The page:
The debate over whether there’s a retirement crisis in the U.S. seesaws back and forth. Those who follow the debate see conflicting data, often averages or median, that doesn’t add up to a clear picture. On one day, we read that many retirees can afford not to dip into savings until age 71. Then we read that millions of Americans have no retirement savings at all.
In truth, Americans do vary widely in retirement funding, just as they differ dramatically in terms of income, wealth and education. In May, the Federal Reserve published a document called Report on Economic Well-Being of U.S. Households in 2017. Only a small final section of the report is dedicated to retirement financing per se. But it has some useful data in it.
The report confirms, for instance, that despite the rapid decline in defined benefit plan coverage in recent decades, especially in the private sector, a large percentage of current retirees have some income from public or corporate DB plans. According to the report, 56% of U.S. retirees have income from a DB plan (58% of whites, 57% of African Americans and 48% of Latinos).
The persistent presence of DB coverage, coupled with widespread Social Security coverage (89% of whites, 83% of blacks but only 73% of Latinos), could have a crowding out effect on the demand for personal, privately purchased annuities as a source of guaranteed income in retirement.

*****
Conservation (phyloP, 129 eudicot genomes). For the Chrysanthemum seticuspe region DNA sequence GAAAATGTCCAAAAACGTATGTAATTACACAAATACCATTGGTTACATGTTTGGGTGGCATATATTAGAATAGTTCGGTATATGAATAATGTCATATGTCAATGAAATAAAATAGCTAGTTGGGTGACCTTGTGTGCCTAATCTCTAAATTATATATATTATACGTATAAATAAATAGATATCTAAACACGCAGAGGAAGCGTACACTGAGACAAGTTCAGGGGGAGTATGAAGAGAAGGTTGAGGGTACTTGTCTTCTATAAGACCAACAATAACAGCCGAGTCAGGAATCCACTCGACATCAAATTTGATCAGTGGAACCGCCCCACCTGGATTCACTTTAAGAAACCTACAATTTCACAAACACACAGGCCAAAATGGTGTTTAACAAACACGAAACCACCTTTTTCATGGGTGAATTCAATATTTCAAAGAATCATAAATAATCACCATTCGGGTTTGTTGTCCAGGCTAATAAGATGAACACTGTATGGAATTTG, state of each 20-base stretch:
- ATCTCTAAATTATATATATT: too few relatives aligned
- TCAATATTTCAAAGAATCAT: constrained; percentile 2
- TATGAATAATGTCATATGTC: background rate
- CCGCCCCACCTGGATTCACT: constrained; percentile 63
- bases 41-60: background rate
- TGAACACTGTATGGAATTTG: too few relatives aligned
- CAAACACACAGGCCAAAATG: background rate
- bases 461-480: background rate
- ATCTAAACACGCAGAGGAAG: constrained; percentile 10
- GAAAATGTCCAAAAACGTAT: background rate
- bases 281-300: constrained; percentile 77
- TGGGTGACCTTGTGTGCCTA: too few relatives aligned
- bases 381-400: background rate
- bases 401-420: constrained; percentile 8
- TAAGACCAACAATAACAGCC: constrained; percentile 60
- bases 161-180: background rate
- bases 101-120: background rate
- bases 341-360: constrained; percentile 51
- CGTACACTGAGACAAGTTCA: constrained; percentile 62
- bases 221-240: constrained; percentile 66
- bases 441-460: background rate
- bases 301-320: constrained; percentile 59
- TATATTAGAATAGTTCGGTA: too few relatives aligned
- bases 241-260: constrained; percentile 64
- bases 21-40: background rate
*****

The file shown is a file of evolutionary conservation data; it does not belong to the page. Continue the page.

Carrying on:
Despite recent news about the rising percentage of older Americans in the workforce—and despite the frequently heard complaint, “I’ll never be able to retire”—Americans tend to retire earlier rather than later, the data shows. Half of retirees retired before age 62 in 2017, according to the report. An additional one-fourth of those who retired were between ages 62 and 64.
But the report also confirms the conventional wisdom that many Americans don’t retire by choice, but by necessity or perceived necessity. More than half of black and Hispanic Americans (58% and 55%) retired before age 62, compared to 48% for whites. Whites were most likely to retire because they “wanted to do other things.” Blacks were most likely to retire because of poor health, and Hispanics were most likely to retire because of family responsibilities.
As for the future, the data suggests that tomorrow’s retirees will be less ready for retirement than today’s retirees. Only 26% of non-retirees have a DB pension, 45% do not have defined contribution plan savings, 57% have no savings outside of a retirement account, and 68% have no IRA. Many of those are under age 40 and may still catch up, however. Eighty-seven percent of non-retirees age 50 and over say they have at least some retirement savings.
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